Daily Archives: July 28, 2013

Wannabe voters ‘in suspense’ are less partisan

More than 12,000 Kansans’ right to vote is in limbo, with their registrations held “in suspense” due to the new state law requiring proof of citizenship to register. It’s particularly concerning that, according to the Lawrence Journal-World, some of those whose registrations have been delayed say they already presented documents verifying citizenship to their driver’s license office. A legislative panel recently declined Secretary of State Kris Kobach’s request to let such wannabe voters cast provisional ballots in upcoming local elections because, as League of Women Voters of Kansas president Dolores Furtado noted, “It doesn’t fix the problem, it just disguises it.” The more than 12,000 suspended voters are less partisan – 57 percent unaffiliated, 23 percent Republicans and 18 percent Democrats – than the state’s more than 1.7 million already registered voters, who are 45 percent Republicans, 30 percent unaffiliated and 25 percent Democrats.

So they said

“Welcome back to the jobs conversation, Mr. President.” – Sen. Pat Roberts (in photo), R-Kan., in a statement responding to President Obama’s economic speech

“Had yesterday’s vote been taken by secret ballot, like the secret spying of #NSA, it would’ve passed. #Irony” – Rep. Tim Huelskamp, R-Fowler, tweeting Thursday about his “no” vote on the failed amendment to limit the National Security Agency’s data collection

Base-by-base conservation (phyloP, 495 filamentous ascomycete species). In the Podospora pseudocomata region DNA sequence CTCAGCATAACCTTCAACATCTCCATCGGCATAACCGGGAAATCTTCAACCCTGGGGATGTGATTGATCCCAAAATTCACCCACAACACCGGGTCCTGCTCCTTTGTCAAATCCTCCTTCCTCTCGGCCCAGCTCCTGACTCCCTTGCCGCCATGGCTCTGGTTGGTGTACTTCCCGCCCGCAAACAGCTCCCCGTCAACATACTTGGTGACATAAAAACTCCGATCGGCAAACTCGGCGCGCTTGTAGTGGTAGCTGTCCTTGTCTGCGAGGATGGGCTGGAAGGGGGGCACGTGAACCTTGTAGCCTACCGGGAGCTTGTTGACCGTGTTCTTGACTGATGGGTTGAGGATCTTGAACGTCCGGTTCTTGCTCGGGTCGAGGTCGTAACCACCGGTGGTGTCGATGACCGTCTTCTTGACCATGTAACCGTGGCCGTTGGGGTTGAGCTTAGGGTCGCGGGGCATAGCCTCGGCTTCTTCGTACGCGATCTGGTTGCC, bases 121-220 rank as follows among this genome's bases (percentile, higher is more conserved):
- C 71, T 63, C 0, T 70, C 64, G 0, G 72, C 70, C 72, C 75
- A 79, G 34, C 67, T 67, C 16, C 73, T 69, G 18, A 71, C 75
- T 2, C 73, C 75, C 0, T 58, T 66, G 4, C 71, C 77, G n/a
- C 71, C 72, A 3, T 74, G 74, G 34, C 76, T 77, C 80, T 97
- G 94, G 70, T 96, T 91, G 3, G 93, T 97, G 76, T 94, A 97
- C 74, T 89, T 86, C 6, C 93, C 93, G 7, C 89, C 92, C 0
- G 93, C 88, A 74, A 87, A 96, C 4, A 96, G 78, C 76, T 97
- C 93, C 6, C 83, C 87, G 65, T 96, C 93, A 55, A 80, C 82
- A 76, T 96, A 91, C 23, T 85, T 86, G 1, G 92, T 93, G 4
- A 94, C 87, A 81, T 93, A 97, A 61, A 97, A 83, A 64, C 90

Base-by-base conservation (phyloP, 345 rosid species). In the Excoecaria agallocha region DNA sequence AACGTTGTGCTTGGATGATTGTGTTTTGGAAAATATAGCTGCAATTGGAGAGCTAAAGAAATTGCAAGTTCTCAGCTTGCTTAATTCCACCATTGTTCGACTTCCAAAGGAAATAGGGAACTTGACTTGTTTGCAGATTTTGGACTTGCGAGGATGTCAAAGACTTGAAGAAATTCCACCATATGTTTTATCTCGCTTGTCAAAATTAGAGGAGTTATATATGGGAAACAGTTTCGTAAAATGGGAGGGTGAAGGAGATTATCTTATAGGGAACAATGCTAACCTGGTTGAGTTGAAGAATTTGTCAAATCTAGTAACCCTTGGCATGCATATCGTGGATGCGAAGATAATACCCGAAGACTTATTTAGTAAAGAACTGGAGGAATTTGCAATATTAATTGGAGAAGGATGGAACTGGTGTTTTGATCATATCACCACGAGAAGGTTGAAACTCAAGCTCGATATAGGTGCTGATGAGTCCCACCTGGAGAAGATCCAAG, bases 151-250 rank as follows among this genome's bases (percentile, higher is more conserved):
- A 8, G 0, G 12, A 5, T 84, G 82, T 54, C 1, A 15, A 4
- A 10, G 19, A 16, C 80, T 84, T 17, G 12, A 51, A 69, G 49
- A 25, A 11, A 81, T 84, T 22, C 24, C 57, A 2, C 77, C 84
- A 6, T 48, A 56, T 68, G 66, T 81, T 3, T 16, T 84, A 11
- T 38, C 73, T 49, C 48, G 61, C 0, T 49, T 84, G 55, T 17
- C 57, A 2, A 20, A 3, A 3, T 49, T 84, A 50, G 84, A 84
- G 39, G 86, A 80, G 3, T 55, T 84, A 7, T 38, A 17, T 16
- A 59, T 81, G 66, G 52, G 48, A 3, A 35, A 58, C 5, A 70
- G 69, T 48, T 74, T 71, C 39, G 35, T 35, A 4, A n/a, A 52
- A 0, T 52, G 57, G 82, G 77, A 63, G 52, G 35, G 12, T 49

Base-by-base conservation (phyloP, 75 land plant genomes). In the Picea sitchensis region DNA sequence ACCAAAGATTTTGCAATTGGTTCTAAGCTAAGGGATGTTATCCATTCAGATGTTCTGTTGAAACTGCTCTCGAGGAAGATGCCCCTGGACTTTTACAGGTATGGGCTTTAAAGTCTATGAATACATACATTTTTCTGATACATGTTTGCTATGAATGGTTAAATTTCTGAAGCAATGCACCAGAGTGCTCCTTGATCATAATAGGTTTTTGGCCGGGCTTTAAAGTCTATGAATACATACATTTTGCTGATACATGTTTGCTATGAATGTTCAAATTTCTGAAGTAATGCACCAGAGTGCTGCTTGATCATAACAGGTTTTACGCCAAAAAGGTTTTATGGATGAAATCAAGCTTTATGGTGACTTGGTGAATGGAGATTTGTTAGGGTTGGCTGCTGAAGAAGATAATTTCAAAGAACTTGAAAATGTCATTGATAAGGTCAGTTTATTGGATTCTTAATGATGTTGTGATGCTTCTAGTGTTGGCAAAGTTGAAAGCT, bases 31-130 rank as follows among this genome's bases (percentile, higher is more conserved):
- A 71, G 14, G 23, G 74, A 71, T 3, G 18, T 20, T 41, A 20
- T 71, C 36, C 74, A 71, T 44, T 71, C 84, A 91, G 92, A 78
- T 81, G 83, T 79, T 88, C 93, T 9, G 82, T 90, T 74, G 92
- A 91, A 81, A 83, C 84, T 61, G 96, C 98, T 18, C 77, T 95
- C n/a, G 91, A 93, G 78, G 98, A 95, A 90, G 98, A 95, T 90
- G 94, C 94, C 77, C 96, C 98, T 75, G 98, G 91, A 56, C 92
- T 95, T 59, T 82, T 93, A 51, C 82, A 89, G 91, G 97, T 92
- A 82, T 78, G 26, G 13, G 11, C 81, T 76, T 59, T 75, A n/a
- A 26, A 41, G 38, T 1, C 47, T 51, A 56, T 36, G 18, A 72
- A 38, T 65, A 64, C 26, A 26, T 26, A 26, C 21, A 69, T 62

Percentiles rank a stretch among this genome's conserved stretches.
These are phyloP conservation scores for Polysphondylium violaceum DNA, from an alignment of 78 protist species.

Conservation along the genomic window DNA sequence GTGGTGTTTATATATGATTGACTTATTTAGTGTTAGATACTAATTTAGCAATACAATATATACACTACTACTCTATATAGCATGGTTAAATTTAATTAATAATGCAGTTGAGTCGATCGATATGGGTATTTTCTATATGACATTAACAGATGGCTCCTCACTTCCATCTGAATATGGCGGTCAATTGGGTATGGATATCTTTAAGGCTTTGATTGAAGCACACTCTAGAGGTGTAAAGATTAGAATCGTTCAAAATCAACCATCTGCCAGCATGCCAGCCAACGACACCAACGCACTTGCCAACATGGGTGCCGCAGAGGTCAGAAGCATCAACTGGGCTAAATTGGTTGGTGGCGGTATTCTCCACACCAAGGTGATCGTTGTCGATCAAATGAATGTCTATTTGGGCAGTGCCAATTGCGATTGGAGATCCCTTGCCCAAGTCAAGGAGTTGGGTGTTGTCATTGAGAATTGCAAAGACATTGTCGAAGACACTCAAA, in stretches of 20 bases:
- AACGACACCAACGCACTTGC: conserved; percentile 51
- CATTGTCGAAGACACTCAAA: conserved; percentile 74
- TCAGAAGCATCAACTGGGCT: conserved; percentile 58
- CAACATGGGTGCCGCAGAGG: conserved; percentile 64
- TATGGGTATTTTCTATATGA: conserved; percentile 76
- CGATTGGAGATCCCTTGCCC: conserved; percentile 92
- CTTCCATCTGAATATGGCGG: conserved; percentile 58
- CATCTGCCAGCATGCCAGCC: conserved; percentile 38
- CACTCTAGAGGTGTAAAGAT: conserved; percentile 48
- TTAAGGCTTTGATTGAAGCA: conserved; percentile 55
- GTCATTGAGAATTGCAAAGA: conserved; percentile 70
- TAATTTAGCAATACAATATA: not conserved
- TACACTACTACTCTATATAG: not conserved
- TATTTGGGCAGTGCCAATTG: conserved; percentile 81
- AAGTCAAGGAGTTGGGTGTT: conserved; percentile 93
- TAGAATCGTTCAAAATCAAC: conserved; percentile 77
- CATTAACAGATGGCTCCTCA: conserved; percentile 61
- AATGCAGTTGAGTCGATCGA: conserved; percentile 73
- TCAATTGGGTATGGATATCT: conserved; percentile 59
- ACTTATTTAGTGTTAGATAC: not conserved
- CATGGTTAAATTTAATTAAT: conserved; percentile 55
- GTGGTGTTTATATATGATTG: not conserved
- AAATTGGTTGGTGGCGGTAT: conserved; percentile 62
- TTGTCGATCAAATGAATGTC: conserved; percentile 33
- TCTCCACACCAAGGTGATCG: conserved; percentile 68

“3 hops of snooping should make citizens hoppin mad!” – Huelskamp, also on Twitter, about House testimony that NSA analysts look “two or three hops” from suspects when evaluating terror activity

“The real damage isn’t to Tim Huelskamp in western Kansas or Mike Pompeo in Wichita. The real damage is to Republican presidential hopefuls.” – KU political science professor Burdett Loomis, to Bloomberg Businessweek, describing the House GOP zeal to cut food stamps as “another one of these 47 percent things”

“It’s like they’re living in some bizarro world.” – Rep. Jim Ward, D-Wichita, about the Brownback administration’s rosy reports about KanCare, the state’s privatization of Medicaid

2013 may have ended Riverfest’s slump

It was great to learn that button sales for the recent Wichita River Festival were up 38 percent over last year, with the 104,000 total sold the most in five years. Festival revenues were $170,000 more than 2012, too, positioning the festival to turn a profit for the first time since 2008. The positive numbers certainly match the mood of the 2013 festival, which had mostly good weather, smart programming and nice crowds. Mary Beth Jarvis, the CEO of Wichita Festivals since November, still has some challenges to work through, including questions about whether this year’s tight fencing and button policing diminished the festival’s free spirit. But 2013 may have ended Riverfest’s slump.